Adjectives come in three different classes: unstressed, stressed and immortal.
Unstressed adjectives are the most common type of adjectives, and do not decline for case or number. Unstressed adjectives immediately follow the noun that they modify or follow the possessive adjectives of the noun. A noun can have any number of unstressed adjectives.
Although unstressed adjectives do not decline for number, it is common to hear a prenasalisation of an unstressed adjective in the nominative case as this adjective will almost invariably follow the suffix -n. As an example the singular of "green apple" is yaegwe ava, /ʝɛːɣβ ɑʝβɑ/ and the plural is yaengwan ava /ʝɛːɣ̃βɑ̃ ɹ̃ɑʝβɑ/. Where the adjective begins in a fricative, the fricative is nasalised: yaegwe gez, "soft apple", /ʝɛːɣβə ɣɛz/ becomes yaengwan gez, /ʝɛːɣ̃βɑ̃ɣ̃ɛz/.
Stressed adjectives immediately precede the noun and follow the article (if that noun requires an article). Stressed adjectives decline for number by being prenasalised in the same way that unstressed adjectives are, however this is made orthogrpahically distinct by writing n' in front of the adjective: vith yaegwe, "bitter apple" becomes n'vith yaengwan in the plural.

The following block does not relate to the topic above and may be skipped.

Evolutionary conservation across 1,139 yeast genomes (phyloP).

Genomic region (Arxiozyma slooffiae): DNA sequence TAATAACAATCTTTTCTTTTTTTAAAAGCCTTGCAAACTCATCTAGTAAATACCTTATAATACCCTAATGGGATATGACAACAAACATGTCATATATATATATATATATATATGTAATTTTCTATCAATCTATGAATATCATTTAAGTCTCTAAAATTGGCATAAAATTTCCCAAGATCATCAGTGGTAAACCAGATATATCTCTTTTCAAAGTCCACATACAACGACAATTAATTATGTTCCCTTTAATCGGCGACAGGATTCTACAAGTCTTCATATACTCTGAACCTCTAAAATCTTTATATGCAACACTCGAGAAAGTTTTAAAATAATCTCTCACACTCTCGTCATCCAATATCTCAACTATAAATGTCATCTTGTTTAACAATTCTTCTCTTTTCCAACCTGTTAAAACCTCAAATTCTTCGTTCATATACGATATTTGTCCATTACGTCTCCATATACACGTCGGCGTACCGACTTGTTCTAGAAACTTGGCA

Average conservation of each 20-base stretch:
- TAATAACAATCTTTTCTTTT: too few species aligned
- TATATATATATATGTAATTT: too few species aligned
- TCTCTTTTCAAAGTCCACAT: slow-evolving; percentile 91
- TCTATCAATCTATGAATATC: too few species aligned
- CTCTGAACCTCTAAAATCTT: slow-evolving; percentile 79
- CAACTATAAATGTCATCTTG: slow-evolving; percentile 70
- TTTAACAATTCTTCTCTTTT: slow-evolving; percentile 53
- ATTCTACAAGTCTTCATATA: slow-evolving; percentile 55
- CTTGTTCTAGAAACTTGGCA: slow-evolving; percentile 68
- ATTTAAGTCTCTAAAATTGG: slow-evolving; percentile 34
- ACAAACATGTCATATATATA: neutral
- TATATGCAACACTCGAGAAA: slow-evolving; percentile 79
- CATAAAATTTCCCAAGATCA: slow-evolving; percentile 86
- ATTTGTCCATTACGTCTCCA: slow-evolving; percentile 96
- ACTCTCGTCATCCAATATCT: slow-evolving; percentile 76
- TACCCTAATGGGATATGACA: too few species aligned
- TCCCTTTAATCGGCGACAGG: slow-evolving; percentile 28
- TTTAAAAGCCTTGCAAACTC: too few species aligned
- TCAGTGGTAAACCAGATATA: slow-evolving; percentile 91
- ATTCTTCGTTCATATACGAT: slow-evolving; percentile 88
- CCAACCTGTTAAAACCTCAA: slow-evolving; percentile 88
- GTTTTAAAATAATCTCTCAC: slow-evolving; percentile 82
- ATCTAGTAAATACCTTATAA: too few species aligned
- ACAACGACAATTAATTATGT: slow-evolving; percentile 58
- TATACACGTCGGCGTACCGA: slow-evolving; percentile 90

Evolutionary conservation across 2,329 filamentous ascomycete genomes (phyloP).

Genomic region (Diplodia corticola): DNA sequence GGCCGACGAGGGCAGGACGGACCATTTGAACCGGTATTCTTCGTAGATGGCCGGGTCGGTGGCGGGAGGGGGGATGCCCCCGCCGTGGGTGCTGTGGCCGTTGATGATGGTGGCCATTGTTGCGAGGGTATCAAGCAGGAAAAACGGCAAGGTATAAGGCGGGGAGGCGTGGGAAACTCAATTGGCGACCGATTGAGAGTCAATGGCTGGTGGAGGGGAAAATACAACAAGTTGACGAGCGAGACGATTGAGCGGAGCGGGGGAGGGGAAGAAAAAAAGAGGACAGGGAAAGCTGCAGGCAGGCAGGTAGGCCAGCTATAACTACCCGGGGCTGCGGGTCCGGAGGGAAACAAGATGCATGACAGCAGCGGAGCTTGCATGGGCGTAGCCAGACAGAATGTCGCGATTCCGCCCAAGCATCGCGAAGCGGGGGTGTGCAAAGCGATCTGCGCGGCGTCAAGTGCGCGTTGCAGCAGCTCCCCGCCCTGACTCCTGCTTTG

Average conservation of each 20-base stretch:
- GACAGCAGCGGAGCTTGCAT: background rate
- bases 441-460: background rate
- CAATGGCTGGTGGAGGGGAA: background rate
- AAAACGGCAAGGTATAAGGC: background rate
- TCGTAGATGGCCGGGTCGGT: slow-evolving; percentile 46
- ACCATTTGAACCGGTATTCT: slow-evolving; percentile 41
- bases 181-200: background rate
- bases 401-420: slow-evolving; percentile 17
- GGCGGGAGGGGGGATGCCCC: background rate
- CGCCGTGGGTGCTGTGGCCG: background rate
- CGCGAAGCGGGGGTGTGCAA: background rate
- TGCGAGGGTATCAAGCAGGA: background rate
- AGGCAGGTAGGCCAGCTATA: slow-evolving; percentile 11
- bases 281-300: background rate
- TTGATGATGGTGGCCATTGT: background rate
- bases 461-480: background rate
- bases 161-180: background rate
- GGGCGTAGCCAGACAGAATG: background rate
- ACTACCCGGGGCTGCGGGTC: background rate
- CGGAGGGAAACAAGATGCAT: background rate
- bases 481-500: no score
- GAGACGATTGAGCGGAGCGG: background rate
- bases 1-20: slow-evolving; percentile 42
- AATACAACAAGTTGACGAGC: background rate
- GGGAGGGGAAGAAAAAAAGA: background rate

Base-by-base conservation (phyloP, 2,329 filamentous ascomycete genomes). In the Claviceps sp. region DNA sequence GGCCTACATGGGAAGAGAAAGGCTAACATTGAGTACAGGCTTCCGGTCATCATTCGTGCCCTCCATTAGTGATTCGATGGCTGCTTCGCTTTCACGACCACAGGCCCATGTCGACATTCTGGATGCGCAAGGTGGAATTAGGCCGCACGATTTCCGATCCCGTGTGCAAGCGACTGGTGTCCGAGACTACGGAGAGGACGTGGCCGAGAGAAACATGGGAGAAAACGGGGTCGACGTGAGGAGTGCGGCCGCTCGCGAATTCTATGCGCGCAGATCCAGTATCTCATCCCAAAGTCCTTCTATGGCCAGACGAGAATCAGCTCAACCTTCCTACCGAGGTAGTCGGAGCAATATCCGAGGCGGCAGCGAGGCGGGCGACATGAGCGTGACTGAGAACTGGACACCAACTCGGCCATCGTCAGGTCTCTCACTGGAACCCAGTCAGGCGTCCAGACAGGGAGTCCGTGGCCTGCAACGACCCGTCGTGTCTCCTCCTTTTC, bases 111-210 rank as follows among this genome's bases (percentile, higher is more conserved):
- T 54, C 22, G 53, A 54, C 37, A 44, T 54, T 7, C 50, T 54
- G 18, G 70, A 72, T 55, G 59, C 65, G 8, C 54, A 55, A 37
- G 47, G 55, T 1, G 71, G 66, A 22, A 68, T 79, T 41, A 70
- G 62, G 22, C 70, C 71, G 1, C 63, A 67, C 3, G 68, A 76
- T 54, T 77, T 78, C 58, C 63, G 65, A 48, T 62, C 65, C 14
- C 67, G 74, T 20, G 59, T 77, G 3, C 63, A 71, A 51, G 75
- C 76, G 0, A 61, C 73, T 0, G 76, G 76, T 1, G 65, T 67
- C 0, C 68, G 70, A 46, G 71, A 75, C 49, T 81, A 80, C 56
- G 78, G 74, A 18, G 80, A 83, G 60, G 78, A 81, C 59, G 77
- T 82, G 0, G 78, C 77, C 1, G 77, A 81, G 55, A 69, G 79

Stressed adjectives are adjectives that distinguish two similar nouns (the red shirt as opposed to the white shirt, or the big person as opposed to the small person), or are the most important part of the meaning of the noun (as in, "I ate a bitter apple today" as a sentence trying to convey the specialness of the apple being bitter).
There are a few special adjectives that are always stressed and therefore always precede the noun and decline for number - these are called complimentary adjectives, because they are always positive adjectives describing beauty, grace or some comlimentary feature.
Immortal adjectives are adjectives that always precede the noun, but which never decline for number. There are only a certain number of adjectives in this group which are categorised here historically.
Possessive adjectives immediately follow the noun that they modify, with no exceptions.